David and Goliath on the Border: Small Town vs. Big Coal

by Published on

From  NewsTaco, where this story was first published.

For the people of Eagle Pass, Texas, a small border town of about 27,000, trying to preserve their health and way of life has proven to be difficult. Especially because they find themselves fighting against corporate mining that is bringing resources from both the U.S. and Mexico.

In a word, the people of Eagle Pass are upset over what seems like the eminent expansion of the Dos Republicas coal mine in their town. The Housing Authority passed a resolution on January 27 of this year that says:

it is of great concern of the EPHA Board of Commissioners that the proposed project lies in a flood zone area and an expansion of the permit area might be granted to and the wastewater permit renewed for Dos Republicas Coal Partnership both or either with terms that do not fully protect the surface and water environment that is involved in the proposed activities of Dos Republicas Coal Partnership. This will negatively impact the water supply of our community and expose the housing authority tenants to detrimental environmental issues.

The city council has voted unanimously to oppose efforts by Dos Republicas to expand, hundreds of citizens have formally voiced their opposition, as well as countless public entities in Eagle Pass, and full disclosure, my uncle runs The Eagle Pass Business Journal where these articles link.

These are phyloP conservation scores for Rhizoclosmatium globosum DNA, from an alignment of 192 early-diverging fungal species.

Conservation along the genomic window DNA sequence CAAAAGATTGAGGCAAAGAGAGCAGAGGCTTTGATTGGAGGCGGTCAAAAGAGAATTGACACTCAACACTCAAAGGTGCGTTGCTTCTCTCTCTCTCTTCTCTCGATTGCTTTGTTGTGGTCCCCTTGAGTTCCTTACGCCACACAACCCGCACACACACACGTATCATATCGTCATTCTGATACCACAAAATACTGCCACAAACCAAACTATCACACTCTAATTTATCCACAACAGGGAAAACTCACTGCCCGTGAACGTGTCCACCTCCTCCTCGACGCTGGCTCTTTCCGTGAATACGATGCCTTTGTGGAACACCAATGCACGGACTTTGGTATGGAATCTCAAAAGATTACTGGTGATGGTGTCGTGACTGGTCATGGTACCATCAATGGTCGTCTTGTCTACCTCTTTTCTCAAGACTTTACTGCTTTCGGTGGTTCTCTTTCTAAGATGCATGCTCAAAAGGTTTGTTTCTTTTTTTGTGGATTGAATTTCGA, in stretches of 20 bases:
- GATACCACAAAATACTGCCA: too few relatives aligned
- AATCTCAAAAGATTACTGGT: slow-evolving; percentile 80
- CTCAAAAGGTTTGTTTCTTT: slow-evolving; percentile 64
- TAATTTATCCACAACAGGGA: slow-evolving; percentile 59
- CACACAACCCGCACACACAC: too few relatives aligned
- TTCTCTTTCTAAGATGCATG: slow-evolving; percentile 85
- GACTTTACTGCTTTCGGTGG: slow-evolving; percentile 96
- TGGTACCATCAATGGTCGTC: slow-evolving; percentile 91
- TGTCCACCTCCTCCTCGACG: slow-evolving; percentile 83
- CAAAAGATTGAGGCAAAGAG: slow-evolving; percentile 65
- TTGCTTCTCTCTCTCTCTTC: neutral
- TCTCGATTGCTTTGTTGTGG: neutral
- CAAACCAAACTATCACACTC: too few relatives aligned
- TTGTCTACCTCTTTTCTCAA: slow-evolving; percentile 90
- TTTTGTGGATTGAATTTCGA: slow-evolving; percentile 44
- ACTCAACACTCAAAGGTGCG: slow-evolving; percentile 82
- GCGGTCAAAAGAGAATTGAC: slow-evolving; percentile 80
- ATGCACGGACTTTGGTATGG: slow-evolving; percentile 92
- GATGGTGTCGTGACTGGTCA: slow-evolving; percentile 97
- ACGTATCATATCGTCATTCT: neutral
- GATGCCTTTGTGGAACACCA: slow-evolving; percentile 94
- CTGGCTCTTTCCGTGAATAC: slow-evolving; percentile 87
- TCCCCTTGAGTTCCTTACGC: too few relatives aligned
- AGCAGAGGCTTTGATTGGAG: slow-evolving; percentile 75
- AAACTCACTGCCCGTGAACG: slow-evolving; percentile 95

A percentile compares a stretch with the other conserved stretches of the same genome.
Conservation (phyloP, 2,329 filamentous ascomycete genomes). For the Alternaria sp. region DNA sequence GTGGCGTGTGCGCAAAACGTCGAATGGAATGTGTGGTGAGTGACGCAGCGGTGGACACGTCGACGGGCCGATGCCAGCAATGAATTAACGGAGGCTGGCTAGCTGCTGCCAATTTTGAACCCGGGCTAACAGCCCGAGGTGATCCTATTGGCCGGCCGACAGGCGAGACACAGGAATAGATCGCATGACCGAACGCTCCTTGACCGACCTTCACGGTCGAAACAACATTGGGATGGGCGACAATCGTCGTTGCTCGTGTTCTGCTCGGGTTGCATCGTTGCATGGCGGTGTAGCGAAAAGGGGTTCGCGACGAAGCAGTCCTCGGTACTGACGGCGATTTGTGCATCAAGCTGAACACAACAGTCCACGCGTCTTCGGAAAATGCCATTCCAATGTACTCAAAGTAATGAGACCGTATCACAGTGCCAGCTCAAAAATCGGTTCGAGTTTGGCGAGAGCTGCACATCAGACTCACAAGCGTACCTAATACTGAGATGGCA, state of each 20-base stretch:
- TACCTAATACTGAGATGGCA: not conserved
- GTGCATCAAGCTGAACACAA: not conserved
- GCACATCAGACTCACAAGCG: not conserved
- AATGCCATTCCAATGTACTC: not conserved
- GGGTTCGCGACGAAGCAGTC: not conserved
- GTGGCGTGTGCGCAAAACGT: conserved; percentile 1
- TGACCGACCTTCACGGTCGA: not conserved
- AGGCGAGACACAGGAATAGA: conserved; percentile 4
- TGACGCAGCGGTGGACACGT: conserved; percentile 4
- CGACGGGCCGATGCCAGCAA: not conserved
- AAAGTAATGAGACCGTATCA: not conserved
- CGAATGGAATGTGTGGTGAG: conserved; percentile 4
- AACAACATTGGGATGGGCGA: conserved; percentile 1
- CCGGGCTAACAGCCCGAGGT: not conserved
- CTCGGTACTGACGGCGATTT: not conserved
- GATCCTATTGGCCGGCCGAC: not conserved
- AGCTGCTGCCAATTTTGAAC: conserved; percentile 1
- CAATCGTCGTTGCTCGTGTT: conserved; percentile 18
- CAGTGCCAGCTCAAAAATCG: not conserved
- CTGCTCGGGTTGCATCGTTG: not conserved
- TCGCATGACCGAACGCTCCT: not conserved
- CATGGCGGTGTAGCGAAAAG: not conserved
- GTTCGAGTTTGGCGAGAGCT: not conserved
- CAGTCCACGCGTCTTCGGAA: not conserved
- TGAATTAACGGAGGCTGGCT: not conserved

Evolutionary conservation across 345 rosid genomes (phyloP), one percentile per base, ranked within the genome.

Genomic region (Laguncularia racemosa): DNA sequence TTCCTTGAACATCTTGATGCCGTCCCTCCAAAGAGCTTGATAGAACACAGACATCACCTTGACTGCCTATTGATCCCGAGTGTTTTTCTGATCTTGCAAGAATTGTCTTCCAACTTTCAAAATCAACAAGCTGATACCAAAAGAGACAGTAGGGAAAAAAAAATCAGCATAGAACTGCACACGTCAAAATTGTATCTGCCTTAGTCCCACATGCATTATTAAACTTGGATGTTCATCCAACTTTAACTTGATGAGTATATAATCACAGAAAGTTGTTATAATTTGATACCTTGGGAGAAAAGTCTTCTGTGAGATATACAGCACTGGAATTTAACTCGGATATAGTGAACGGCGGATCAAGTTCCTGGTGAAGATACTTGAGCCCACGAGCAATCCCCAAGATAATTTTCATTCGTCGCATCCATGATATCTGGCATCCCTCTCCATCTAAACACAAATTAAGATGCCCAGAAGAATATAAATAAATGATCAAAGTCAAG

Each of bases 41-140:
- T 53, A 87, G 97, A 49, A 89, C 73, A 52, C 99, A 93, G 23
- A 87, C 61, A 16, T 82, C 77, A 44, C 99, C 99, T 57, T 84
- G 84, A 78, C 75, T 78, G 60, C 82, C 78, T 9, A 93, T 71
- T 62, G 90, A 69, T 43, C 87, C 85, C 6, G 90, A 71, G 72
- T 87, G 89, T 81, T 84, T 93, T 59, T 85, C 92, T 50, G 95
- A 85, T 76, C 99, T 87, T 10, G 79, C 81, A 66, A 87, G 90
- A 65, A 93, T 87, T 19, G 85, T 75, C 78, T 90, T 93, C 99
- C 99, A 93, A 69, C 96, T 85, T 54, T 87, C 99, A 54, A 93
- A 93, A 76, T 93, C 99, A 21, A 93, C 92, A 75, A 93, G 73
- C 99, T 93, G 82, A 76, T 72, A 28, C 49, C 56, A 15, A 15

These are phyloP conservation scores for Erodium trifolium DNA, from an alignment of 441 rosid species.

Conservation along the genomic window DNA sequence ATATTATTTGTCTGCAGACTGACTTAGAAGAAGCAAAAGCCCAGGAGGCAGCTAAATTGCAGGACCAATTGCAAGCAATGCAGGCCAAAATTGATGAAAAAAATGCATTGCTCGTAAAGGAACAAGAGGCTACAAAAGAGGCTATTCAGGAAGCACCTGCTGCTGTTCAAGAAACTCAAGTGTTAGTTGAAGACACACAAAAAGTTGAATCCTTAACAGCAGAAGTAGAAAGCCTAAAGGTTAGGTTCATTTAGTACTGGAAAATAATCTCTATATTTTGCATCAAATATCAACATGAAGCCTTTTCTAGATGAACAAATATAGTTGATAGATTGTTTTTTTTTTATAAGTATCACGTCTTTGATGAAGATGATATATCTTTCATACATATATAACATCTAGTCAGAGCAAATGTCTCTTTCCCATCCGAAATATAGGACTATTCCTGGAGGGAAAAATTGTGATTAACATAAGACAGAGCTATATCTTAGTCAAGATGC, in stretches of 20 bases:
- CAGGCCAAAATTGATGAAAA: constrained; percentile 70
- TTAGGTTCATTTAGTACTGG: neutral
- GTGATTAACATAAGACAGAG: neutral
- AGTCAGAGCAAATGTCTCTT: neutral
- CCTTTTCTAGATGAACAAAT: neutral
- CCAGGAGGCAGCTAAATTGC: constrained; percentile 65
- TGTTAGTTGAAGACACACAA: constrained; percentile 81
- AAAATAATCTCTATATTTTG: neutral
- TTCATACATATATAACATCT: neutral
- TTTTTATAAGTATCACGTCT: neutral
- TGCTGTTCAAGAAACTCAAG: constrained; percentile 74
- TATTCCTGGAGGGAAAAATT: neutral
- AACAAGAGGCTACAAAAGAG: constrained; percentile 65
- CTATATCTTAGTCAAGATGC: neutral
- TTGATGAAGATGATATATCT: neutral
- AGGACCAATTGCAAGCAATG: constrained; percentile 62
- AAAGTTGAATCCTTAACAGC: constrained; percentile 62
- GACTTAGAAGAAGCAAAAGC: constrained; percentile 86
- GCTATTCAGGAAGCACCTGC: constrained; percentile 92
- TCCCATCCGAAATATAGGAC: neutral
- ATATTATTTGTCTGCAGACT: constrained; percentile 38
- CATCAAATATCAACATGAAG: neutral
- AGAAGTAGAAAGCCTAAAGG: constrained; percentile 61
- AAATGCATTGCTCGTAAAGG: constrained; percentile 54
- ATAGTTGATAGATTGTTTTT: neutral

Similarly, in 2008 when I worked for a newspaper in South Texas, I wrote a story about locals opposing the Dos Republicas mine. Even then residents were worried about their water, their air, but perhaps most importantly, that their voices would not be heard when it came to these issues because they had neither the money nor the power to overcome a binational mining company.

Money and power versus clean air and water. This is not a new story, especially not along the Rio Grande (Rio Bravo) where millions of people in the state of Texas (not to mention along the rivers’ long route from Colorado to the Gulf of Mexico) get their water. How will it end? Let’s hope not now most of these stories end, where corporate interests get their way, hopefully it ends the way it would in the movies — with the triumph of the underdog.